Hackers Exploit Shellshock Vulnerability to Gain Access to Yahoo Servers

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Romanian hackers have exploited the Shellshock vulnerability to gain access to Yahoo servers, according to Jonathan Hall of security consulting company Future South Technologies. Hall announced the hack of Yahoo, as well as Lycos and WinZip, on the Future South blog after informing the companies and the FBI.

According to a series of blog posts, Hall discovered the vulnerabilities on Saturday night, and watched overnight as the exploit expanded. Hall claims he began attempting to alert Yahoo before 5 am CST, but that it, like the other two companies, was slow to respond.

WinZip confirmed to Hall that they were hacked, while Lycos initially denied that it had been breached, and subsequently admitted the need for further testing. Yahoo confirmed that it had been breached midday on Sunday, and on Monday Yahoo CISO Alex Stamos posted a response to the incident to Hacker News.

“Earlier today, we reported that we isolated a handful of servers that were detected to have been impacted by a security flaw. After investigating the situation fully, it turns out that the servers were in fact not affected by Shellshock,” Stamos said. “Regardless of the cause our course of action remained the same: to isolate the servers at risk and protect our users’ data. The affected API servers are used to provide live game streaming data to our Sports front-end and do not store user data. At this time we have found no evidence that the attackers compromised any other machines or that any user data was affected. This flaw was specific to a small number of machines and has been fixed, and we have added this pattern to our CI/CD code scanners to catch future issues.”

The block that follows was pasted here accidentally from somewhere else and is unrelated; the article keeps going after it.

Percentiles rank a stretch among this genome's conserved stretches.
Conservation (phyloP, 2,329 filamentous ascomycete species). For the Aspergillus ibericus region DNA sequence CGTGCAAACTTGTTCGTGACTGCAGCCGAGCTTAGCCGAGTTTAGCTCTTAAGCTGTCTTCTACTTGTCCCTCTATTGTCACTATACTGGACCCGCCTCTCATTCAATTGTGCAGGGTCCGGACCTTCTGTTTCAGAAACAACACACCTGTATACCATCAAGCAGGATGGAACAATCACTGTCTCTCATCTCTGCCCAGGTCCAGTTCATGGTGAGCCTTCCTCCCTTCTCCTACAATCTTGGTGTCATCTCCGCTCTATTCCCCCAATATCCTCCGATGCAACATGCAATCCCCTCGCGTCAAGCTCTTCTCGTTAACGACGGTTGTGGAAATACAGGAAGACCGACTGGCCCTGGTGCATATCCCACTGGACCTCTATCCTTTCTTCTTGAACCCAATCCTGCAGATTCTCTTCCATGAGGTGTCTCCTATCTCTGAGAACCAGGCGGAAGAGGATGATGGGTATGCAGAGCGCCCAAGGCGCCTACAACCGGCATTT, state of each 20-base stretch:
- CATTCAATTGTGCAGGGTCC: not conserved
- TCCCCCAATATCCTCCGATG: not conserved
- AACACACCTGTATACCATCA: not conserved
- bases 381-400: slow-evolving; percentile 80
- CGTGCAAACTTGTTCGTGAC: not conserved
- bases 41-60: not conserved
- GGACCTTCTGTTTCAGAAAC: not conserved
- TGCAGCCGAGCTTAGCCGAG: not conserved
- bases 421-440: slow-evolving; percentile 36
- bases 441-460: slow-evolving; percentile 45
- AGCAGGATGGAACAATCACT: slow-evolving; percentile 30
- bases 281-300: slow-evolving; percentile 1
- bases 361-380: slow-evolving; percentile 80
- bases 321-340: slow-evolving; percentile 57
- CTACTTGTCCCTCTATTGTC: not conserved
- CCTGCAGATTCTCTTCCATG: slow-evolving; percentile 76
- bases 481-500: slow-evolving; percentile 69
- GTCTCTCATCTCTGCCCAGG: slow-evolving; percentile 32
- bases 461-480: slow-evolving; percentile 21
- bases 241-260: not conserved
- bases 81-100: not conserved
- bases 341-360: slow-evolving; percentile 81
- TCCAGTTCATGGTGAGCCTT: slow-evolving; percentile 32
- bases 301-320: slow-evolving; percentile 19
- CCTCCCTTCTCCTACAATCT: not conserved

Stamos also responded to allegations by Hall that Yahoo had been slow to react to the breach, saying that the affected systems had been isolated and the investigation begun within an hour of the email Hall addressed to CEO Marissa Mayer.

Hall in turn responded to Stamos, at first accusing him of giving misleading information, and then trashing Stamos’ explanation for how the breach really occurred.

“I’m not saying for a fact that more than what they are saying was compromised was,” said Hall. “But what I am saying for a fact is that there’s no way in hell they can be certain when they can’t even honestly provide a technical explanation of how the breach occurred in the first place.”

The Independent notes Yahoo’s reputation for under appreciating bug bounty hunters. Yahoo gave a $25 voucher to an ethical hacker who disclosed three bugs in Yahoo servers last year.

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